lundi 1 juin 2015

Smaller LHC collaborations to analyse collisions at 13 TeV

CERN - European Organization for Nuclear Research logo.

June 1, 2015

Some 100 metres underground, on the 27-kilometre ring of the Large Hadron Collider (LHC), sit four experiments the size of buildings. ATLAS and CMS are general-purpose detectors designed to investigate a wide range of physics phenomena from Higgs bosons to dark matter; ALICE specializes in studying quark-gluon plasma – a state of matter thought to have existed moments after the Big Bang – and LHCb is investigating the difference between matter and antimatter by analysing beauty quarks.

But these are not the only experiments at the world's most powerful particle accelerator. Three smaller experiments – TOTEM, LHCf and MoEDAL – will be among those searching for new physics when data taking begins, in early June, at the LHC's new energy frontier of 13 teraelectronvolts (TeV).

The TOTEM experiment takes precise measurements of protons as they emerge from collisions in the LHC at small angles to the beampipe. This region is known as the 'forward' direction. TOTEM detectors on both sides of the interaction point at CMS are spread across a total distance of almost half a kilometre. For the LHC's second run, the TOTEM and CMS collaborations plan to coordinate the use of their detectors to perform combined measurements with unprecedented accuracy.

Image above: TOTEM,Roman Pot,Pot Romain. In the TOTEM experiment, detectors called 'Roman pots' localise the trajectories of protons (Image: Maximilien Brice/CERN).

"TOTEM will continue to give insights on the structure of the proton, as well as diffractive processes relevant in forward and cosmic-ray physics," says TOTEM spokesperson Simone Giani. "Combining TOTEM data with those of CMS will allow measurements of 'missing energy' with discovery potential in a phase space not accessible to former experiments."

The Large Hadron Collider forward (LHCf) experiment measures neutral particles emitted at nearly zero degrees to the direction of the proton beam. Because these 'very forward' particles carry a large fraction of the collision energy, they are important for understanding the development of showers of particles produced in the atmosphere by high-energy cosmic rays. To measure these particles, two detectors, Arm1 and Arm2, sit along the LHC beamline, at 140 metres either side of the ATLAS collision point.

"Since their birth around 2004 the LHCf detectors have been upgraded year after year, in such a way that their performance and radiation hardness have been greatly improved in view of the 13 TeV proton-proton run," says Lorenzo Bonechi, who leads a team for the LHCf collaboration in Florence, Italy. "The LHCf results at 7 TeV collisions are in good agreement with model predictions for forward photon and neutral pion productions but not for forward neutrons. The operation at 13 TeV collisions give us a great opportunity to confirm the results with collisions of about factor four higher energy in the laboratory frame and to test models more precisely than at 7 TeV."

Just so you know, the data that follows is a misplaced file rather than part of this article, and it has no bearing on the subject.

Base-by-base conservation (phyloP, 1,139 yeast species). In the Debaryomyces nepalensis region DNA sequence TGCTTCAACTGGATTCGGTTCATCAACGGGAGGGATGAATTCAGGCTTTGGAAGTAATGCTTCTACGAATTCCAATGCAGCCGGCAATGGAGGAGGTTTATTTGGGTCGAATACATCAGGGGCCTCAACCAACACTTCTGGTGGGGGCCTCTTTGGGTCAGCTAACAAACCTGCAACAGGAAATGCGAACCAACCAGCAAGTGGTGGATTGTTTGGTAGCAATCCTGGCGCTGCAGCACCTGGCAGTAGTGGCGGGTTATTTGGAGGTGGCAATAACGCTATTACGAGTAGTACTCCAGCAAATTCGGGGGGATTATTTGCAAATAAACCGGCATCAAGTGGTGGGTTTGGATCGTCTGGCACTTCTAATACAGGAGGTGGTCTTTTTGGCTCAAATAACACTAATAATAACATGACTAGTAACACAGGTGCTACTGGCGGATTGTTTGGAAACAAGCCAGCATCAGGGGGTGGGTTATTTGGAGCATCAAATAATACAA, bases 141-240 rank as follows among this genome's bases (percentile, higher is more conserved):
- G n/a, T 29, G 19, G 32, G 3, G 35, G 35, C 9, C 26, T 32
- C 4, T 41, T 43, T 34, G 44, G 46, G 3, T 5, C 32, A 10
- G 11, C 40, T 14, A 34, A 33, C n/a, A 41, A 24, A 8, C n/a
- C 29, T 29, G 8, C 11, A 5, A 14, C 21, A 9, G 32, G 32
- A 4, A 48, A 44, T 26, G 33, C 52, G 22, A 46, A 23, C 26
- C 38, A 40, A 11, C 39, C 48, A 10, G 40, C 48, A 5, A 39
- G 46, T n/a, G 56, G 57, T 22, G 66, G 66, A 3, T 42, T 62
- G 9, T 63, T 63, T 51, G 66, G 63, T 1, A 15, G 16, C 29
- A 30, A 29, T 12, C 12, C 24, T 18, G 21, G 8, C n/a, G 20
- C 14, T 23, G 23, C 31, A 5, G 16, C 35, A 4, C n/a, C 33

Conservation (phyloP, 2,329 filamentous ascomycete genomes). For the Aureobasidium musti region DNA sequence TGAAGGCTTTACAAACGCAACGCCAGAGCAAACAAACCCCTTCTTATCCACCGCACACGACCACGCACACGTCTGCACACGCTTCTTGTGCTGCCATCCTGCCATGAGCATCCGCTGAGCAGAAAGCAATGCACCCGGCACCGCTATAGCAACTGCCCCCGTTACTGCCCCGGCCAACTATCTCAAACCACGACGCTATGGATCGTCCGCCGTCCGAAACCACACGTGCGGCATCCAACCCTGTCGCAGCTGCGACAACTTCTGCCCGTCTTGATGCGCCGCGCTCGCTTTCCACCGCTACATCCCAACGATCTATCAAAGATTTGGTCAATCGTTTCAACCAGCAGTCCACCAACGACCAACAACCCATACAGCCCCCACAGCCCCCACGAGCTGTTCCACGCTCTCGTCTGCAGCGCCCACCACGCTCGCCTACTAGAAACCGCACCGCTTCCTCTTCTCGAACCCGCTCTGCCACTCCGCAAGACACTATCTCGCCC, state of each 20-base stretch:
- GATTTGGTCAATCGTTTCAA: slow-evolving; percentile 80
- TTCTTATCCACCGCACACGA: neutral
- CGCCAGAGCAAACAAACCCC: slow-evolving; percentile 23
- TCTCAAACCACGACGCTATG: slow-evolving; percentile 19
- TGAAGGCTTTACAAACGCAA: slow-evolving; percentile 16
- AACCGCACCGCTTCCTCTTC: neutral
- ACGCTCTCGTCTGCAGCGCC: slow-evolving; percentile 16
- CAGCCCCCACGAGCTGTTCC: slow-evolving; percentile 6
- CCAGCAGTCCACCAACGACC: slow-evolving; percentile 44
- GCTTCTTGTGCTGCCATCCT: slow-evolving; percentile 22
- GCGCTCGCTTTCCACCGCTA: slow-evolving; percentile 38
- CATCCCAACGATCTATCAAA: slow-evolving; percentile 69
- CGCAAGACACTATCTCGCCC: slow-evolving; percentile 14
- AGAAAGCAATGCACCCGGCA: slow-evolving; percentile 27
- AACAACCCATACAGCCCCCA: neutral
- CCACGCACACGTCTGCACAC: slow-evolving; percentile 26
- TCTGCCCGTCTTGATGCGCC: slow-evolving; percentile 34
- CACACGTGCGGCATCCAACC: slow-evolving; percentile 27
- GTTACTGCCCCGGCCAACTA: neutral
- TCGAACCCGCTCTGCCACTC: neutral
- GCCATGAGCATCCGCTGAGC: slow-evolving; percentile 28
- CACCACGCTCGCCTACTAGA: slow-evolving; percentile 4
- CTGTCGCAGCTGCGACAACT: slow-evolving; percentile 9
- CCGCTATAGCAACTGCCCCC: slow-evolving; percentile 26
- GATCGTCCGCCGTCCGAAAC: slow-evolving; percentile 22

Image above: CERN - The Large Hadron Collider (LHC), in search of the secrets of matter and the Universe. Image Credit: CERN.

MoEDAL, the LHC's newest experiment, is designed to search for highly ionizing avatars of new physics such as magnetic monopoles. Its physics programme defines numerous scenarios that yield insights into such questions as: are there extra dimensions or new symmetries; does magnetic charge exist; and what is the nature of dark matter.

The largely passive MoEDAL detector, deployed at Point 8 on the LHC ring, has a dual nature. First, it acts like a giant camera, comprised of over 200 square metres of nuclear track detectors – analysed offline by ultra-fast scanning microscopes – sensitive only to new physics. Second, with roughly one tonne of trapping detectors, it is able to capture particle messengers of physics beyond the Standard Model for further study.

"The MoEDAL experiment will begin to take data for the first time in June 2015," says MoEDAL spokesperson James Pinfold. "Any MoEDAL discovery would have a revolutionary impact comparable to that of the Higgs boson."

With data taking to start in early June, LHC experiments large and small are rearing to explore new frontiers in physics.


CERN, the European Organization for Nuclear Research, is one of the world’s largest and most respected centres for scientific research. Its business is fundamental physics, finding out what the Universe is made of and how it works. At CERN, the world’s largest and most complex scientific instruments are used to study the basic constituents of matter — the fundamental particles. By studying what happens when these particles collide, physicists learn about the laws of Nature.

The instruments used at CERN are particle accelerators and detectors. Accelerators boost beams of particles to high energies before they are made to collide with each other or with stationary targets. Detectors observe and record the results of these collisions.

Founded in 1954, the CERN Laboratory sits astride the Franco–Swiss border near Geneva. It was one of Europe’s first joint ventures and now has 22 Member States.

Related links:

Large Hadron Collider (LHC):

ALICE experiment:

ATLAS experiment:

CMS experiment:

LHCb experiment:

Large Hadron Collider forward (LHCf):

TOTEM experiment:

MoEDAL experiment:

The Higgs bosons:

The Big Bang:

The antimatter:

The Physics Standard Model:

For more information about the European Organization for Nuclear Research (CERN), visit:

Images (mentioned), Text, Credits: CERN/Cian O'Luanaigh.


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